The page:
First some photos from Sunday, October 15th, which was a very birdy day on Belle Isle.







Below, some photos from Saturday, Oct 20th.  First, I drove around downtown a bit to find the start  for the Detroit Free Press US half-marathon and the parking.  A few friends ran the race on Sunday, the 21st.  Race organizers had just starting setting up.  I thought about how it only takes one day to set up for a marathon.  We should have more marathons and fewer car races.


After this I drove over to Belle Isle, which with the colder and more threatening weather - as soon as I stepped onto the trail, loud, deep rolling thunder began - was not nearly as birdy as the previous Sunday.


Hermit Thrush above and female Eastern Towhee below were my two photo prizes.  Both of these birds were on the other side of the creek, but the distance was still doable and the lighting good.  I really love the towhee photo.  To me it seems that female towhees are hard to see and photo ops are rare.  Plus they are so beautiful.



Then came the cloud drama.  I think the one above is my favorite. Leaving the trail and driving around the park I had to stop for these photos.  All are cropped to get the construction mess around the park out of the shot.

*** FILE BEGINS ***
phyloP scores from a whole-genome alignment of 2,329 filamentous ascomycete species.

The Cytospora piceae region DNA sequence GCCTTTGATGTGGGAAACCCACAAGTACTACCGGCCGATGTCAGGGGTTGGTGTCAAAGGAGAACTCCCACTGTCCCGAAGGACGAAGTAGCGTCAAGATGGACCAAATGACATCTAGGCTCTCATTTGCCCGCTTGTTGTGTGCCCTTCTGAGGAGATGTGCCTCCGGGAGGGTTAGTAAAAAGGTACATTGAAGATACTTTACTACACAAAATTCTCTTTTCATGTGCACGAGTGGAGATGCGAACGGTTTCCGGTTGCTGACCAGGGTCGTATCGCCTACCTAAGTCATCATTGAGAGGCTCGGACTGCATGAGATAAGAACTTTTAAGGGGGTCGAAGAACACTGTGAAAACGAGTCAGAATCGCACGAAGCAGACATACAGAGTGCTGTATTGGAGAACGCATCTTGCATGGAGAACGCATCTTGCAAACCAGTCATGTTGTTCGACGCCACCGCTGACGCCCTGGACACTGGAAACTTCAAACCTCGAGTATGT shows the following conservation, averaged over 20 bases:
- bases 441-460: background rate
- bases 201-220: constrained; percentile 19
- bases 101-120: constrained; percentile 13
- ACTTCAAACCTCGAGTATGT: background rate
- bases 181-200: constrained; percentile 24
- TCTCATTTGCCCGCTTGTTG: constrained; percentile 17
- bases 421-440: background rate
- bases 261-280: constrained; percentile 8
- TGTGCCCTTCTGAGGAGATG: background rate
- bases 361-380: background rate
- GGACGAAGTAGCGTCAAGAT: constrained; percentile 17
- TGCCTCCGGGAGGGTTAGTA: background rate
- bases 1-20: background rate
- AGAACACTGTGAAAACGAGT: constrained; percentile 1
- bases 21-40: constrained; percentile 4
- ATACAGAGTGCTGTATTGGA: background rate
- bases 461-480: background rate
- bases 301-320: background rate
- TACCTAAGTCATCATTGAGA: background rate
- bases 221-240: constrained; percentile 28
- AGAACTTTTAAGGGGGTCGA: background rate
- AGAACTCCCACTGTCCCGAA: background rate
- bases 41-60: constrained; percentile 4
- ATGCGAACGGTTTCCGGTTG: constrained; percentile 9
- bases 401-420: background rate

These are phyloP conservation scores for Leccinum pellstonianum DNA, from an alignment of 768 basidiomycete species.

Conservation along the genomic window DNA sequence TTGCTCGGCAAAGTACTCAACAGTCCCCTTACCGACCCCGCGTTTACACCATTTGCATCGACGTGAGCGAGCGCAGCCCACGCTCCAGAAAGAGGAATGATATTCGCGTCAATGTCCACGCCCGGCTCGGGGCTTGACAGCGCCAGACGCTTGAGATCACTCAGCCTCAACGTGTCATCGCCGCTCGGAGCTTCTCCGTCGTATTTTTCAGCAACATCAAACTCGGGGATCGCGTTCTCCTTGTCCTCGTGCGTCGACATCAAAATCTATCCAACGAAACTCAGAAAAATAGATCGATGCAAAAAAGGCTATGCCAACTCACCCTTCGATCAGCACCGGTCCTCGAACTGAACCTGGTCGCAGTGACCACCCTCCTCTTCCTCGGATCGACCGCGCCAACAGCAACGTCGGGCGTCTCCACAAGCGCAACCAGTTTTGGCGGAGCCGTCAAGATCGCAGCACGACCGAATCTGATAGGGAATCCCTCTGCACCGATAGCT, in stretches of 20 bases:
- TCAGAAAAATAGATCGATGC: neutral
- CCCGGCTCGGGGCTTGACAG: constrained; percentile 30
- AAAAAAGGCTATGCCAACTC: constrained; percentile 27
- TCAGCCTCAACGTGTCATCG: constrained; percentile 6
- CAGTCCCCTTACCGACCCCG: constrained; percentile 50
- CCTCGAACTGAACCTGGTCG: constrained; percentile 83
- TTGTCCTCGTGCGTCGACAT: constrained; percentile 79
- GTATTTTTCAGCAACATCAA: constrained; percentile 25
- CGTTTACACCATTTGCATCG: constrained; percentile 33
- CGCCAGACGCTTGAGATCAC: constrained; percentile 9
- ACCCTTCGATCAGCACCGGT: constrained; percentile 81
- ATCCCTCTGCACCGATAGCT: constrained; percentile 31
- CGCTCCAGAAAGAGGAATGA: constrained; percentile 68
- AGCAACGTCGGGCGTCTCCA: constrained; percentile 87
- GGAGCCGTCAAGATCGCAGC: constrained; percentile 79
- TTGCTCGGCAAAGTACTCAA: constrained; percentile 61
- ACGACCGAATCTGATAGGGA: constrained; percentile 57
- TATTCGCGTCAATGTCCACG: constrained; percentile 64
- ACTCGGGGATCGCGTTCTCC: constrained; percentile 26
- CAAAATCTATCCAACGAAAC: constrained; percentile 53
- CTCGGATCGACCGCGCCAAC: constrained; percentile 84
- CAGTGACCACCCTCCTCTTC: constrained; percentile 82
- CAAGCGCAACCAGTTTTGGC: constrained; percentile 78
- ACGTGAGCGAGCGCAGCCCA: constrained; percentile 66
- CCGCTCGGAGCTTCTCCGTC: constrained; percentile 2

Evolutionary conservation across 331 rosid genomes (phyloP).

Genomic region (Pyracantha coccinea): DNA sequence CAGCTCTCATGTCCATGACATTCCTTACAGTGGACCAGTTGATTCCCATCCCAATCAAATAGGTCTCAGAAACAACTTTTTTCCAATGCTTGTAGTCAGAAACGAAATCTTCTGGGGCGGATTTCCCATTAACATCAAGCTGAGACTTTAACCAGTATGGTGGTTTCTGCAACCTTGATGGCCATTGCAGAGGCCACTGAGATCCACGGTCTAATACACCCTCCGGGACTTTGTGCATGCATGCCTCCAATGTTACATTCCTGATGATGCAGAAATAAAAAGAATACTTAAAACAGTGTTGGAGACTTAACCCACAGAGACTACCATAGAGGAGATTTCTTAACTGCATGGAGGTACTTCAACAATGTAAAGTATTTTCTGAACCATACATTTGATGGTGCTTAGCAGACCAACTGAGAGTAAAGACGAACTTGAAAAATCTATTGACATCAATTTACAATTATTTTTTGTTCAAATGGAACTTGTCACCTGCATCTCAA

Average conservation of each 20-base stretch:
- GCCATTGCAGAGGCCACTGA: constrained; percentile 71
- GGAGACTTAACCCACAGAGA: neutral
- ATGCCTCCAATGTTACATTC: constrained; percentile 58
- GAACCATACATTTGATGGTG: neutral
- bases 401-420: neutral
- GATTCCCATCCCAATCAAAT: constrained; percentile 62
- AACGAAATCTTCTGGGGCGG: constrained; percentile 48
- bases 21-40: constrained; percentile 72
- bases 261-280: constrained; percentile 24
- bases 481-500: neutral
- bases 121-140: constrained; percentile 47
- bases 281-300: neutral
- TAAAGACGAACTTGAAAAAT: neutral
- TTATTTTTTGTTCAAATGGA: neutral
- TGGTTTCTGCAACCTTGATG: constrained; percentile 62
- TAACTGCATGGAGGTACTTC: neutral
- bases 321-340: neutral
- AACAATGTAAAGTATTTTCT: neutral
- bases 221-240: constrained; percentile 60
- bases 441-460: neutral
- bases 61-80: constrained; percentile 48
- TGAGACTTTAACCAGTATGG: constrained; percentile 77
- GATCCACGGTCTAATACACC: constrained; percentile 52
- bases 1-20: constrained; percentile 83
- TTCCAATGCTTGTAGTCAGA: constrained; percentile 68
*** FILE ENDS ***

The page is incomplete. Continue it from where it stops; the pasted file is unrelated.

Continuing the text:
Finally from the ABA blog a review of the book  Moving to the City:  Raptors in a Concrete Jungle just because I want to keep the review accessible for now.   

Monday, October 15, 2018

On-line Optics store

Potentially an on-line resource, Land Sea & Sky, follows our loss of Eagle Optics over a year ago.



I learned about this company from advertising on the back cover of the most recent North American Birds, Vol 70: No. 2, 2018.   I checked out the website.  Product line seems limited and product details wanting, but some of the bins and scopes are those desired by birders.  I think it's worth checking. Products and product details can always be added.  It seems like brick and mortar optic offerings are very limited with most offerings designed for hunters.

Sunday, September 30, 2018

A day in the park

That is Central Park.  Last weekend I went to a hematology conference in NYC, specifically, mid-town Manhattan.  From the hotel that hosts the conference it's only a 14 block walk to the eastern edge of the park.  From inside the park it's approximately another 15 block walk to the Ramble.  

I am trying to think of the number of times I have visited the park as a birder - perhaps 3 or 4 times - and I would recommend to any birder.    


Rapidly moving stream which attracted birds in the trees overhead.


Female or hatch year American Redstart


This looks to me like a hatch-year cardinal or an adult female with worn feathers.